Maunder, Edward Walter (1851–1928), and maunder minimum

  • Patrick Moore
  • John E. Oliver
Reference work entry
Part of the Encyclopedia of Earth Science book series (EESS)

Maunder was the son of a Wesleyan minister, best remembered for two things: his solar research, and as the founder of the British Astronomical Association.

He attended King's College in London, and later secured a post as photographic and spectroscopic assistant at the Royal Greenwich Observatory; he initiated a long series of daily photographic sunspot records there. Eventually he was able to prepare a famous diagram, known as Maunder's ‘butterfly diagram’, linking the latitudes of sunspot groups with the state of the 11-year solar cycle. He also carried out spectroscopic work. He publicized the apparent dearth of sunspots between the years 1645 and 1715, coinciding with a very cold spell in Europe; this is now formally known as the ‘Maunder minimum’. His photographic records of sunspots were meticulous, and are still of great value today.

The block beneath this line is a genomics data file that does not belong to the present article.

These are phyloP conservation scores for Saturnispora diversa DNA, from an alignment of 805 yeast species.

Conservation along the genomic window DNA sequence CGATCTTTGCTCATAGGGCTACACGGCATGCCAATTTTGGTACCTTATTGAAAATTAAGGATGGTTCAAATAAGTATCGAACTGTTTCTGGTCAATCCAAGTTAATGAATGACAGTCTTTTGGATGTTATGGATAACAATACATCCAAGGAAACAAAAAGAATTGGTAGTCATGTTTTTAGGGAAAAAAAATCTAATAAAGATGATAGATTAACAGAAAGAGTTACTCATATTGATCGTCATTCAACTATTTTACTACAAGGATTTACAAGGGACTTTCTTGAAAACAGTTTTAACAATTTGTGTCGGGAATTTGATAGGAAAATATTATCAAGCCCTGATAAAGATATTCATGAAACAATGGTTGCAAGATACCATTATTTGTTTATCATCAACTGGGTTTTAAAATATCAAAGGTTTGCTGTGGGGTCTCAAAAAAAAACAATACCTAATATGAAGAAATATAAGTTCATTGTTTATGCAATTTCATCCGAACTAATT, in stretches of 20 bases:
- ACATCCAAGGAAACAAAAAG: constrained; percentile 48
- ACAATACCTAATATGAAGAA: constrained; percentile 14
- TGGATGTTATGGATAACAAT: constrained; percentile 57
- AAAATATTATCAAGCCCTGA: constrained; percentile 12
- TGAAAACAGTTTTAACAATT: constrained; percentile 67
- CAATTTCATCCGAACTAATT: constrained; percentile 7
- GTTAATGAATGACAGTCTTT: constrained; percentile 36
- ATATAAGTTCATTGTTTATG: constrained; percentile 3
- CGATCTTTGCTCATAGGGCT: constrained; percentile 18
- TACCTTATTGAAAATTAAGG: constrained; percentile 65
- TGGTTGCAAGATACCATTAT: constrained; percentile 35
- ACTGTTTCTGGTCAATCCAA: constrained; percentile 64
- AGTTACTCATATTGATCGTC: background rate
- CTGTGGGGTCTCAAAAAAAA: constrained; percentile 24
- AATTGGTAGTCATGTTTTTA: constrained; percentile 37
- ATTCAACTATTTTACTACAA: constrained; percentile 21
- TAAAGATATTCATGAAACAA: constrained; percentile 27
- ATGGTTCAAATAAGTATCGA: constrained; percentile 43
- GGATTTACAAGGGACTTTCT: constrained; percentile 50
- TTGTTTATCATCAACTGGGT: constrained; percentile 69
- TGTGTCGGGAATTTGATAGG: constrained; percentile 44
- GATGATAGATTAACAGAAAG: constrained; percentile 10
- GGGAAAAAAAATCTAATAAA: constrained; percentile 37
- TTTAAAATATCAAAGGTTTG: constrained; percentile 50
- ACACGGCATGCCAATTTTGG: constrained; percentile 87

The Sun was by no means his only interest. He observed the planets, and in a famous experiment demonstrated that the ‘canals’ on Mars, claimed by...


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© Chapman & Hall 1997

Authors and Affiliations

  • Patrick Moore
  • John E. Oliver

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